Changes in the city of Paris during the 19th century greatly reflect
the changing ideals of the times. Seen in the streets of Paris,
its monuments and its institutions, these changes reflect both the
political and cultural move from the ideals of the conservative
aristocratic Paris of 1789 to a modern bourgeoisie city .
Politically, Paris during the revolution was like a fishing boat
caught in the middle of a hurricane. Tossed from side to side, from
monarchy, to empire, to republic and back again, the revolution
was a time of chaos and uncertainty. Victor Hugo himself reflects
much of this political uncertainty in his Les Miserables
character of Marius who is raised a royalist, becomes a Bonapartist
upon his father's death, and is then converted by his friends of
the ABC to follow the path of democratic republicanism. This chaos
and uncertainty manifested itself physically within the city as
well -- through its squares, monuments,
and streets. As the ideals and
opinions of the people changed so too did the physical markers of
Paris. This idea serves for the cultural side of Paris as well.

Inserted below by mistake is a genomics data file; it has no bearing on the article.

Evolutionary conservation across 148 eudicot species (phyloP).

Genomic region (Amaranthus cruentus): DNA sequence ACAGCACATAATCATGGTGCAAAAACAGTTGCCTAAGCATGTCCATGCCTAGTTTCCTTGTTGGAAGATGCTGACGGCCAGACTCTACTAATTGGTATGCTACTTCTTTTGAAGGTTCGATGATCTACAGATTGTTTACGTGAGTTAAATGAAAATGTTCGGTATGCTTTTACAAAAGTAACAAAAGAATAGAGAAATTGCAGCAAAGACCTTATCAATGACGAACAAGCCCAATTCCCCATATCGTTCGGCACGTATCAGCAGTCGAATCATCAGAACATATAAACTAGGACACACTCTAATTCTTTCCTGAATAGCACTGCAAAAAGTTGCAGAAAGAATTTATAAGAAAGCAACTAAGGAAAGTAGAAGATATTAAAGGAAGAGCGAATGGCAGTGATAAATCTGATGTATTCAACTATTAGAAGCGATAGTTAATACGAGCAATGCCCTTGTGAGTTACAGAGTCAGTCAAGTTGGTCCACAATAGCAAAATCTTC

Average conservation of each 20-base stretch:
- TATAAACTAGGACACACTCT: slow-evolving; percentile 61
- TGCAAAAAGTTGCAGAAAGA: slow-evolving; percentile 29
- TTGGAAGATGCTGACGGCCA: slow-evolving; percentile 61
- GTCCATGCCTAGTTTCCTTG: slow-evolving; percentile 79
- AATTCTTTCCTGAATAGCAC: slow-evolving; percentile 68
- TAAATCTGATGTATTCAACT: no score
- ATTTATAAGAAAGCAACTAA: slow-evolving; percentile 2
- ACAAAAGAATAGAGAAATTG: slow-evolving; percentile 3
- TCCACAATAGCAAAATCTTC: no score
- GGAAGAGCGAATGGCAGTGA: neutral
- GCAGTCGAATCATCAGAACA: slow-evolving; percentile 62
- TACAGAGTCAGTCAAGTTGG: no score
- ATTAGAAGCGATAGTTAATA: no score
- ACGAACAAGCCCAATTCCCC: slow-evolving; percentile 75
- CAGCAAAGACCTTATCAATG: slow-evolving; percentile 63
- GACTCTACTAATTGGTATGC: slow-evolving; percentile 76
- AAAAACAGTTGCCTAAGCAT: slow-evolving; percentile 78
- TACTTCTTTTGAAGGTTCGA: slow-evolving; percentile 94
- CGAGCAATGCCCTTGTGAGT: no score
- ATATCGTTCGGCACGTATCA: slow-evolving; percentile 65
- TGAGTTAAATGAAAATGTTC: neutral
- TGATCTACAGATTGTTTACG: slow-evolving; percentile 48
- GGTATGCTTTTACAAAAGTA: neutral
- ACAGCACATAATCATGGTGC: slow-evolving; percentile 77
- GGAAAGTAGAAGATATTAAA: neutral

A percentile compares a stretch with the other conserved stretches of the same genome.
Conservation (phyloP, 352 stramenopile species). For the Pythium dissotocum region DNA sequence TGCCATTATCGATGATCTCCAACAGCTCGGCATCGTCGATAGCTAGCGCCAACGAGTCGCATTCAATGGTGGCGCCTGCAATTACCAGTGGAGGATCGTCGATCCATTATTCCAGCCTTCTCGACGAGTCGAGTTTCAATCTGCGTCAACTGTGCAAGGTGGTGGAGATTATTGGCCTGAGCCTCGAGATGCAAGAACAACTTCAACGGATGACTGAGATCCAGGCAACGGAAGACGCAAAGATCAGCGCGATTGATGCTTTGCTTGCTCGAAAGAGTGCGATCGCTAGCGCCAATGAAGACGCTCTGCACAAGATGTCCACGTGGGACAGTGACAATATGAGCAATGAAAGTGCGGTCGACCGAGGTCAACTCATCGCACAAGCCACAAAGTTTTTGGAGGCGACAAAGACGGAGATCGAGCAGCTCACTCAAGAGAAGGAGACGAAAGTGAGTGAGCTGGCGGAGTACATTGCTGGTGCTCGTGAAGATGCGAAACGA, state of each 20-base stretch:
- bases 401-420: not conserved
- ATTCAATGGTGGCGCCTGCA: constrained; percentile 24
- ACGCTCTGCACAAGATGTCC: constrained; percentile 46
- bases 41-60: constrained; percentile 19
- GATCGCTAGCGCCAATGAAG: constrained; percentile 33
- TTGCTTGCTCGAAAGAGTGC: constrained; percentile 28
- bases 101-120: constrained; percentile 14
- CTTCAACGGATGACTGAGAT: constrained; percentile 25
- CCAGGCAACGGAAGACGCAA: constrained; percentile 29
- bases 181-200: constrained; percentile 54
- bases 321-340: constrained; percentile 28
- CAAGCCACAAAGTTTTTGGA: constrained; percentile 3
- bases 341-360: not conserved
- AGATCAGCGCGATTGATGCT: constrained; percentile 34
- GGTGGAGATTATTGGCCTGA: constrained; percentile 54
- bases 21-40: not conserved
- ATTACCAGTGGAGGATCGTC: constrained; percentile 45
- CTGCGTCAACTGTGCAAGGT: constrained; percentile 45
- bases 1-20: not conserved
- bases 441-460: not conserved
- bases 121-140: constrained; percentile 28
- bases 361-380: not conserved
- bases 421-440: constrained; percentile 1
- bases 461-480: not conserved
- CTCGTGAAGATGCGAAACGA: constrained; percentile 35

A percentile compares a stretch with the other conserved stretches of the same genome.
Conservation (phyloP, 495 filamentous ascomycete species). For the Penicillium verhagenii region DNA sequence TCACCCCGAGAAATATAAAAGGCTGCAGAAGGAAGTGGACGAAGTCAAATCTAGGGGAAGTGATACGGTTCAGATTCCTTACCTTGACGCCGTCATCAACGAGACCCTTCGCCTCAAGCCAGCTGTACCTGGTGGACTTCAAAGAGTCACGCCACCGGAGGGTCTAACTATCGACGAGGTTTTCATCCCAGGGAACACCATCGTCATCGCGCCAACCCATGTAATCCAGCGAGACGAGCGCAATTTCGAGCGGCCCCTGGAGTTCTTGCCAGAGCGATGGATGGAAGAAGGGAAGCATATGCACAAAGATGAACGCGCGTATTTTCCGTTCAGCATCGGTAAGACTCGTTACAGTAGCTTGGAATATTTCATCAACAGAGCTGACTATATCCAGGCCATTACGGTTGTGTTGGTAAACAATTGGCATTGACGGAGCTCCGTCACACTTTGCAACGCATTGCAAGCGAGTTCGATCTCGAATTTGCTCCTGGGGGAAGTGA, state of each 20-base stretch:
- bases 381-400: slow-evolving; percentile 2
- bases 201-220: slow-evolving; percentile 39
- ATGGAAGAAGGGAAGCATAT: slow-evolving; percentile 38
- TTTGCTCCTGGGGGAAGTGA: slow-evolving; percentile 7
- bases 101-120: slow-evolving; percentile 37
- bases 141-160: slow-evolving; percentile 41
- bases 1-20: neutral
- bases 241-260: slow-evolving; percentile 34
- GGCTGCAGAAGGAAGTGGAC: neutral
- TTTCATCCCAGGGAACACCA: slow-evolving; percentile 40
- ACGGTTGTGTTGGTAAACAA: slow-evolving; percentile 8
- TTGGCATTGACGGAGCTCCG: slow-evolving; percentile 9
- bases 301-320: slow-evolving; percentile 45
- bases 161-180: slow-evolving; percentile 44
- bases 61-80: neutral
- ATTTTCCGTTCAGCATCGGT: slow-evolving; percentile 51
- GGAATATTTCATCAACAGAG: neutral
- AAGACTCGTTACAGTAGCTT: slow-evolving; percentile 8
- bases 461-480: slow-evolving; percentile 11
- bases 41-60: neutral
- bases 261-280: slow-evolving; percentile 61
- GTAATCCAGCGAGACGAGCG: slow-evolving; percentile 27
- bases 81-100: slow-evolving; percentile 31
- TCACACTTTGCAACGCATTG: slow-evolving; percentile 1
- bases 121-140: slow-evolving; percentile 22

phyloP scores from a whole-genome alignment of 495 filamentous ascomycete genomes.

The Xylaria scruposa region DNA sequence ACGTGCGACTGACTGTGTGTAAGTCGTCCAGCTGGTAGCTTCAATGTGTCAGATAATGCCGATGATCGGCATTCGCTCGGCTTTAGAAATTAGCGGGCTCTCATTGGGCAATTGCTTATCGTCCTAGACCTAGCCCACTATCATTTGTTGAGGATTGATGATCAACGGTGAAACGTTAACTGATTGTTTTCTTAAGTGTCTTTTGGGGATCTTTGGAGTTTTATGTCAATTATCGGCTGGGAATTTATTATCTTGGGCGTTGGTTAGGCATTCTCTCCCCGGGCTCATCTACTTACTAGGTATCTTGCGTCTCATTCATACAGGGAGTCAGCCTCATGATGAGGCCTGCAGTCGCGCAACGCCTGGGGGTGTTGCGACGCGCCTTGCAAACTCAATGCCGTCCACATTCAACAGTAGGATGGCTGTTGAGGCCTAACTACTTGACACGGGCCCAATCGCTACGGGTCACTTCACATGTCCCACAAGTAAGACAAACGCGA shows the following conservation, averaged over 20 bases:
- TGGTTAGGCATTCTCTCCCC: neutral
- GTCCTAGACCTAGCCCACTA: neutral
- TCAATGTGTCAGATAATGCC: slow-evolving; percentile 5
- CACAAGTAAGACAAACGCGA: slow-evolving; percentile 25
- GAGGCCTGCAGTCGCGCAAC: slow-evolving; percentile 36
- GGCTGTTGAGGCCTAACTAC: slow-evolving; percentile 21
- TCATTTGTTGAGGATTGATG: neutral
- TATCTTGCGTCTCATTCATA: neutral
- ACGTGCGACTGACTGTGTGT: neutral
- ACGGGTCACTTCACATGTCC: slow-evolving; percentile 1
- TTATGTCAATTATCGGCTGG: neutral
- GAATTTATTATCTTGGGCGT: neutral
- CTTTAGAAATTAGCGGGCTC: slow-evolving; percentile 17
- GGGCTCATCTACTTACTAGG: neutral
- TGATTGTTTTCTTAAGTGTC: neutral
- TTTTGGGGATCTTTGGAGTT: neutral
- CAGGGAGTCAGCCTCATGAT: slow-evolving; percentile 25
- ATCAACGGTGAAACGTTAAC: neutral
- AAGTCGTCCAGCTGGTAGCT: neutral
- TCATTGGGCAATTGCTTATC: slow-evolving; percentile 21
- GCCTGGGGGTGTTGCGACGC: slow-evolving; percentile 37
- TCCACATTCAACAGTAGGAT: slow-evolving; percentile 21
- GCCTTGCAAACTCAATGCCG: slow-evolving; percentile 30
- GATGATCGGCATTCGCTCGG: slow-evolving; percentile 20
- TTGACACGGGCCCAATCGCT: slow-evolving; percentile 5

During the course of the revolution many conservative institutions
were forced to give way to those of more modern ideals -- ideals
that were as contradictory and chaotic as the politics of the time.
On one side was the general revelry in anything new and improved
by technology. Another
side showed the turning away from the material world by such people
as the bohemians;
and a third side showed those who embraced this new material culture.
Overall, Parisian culture by the time of Victor Hugo was a hodgepodge
of conflicting ideals which can be seen both in his book Les
Mis and in street and cultural
maps of the time.
Delacroix, Eugene, Liberty Leading the People,
1830 Oil on canvas, 102 1/4 x 128 in. (260 x 325 cm) Musee
du Louvre, Paris
Delacroix's "Liberty Leading the People"
painted in 1830 reflects many of the ideals of the revolution,
both political and cultural. One can literally see the chaos
and confusion of the revolution in action, led by the guiding,
flag waving figure of Liberty. Except for the Aristocracy,
all the major classes of Paris are represented: the bourgeoisie,
the workers, the women, and the gamine. In the background
of the picture is seen the Towers of the Notre Dame Cathedral,
a sight all Parisians would have recognized.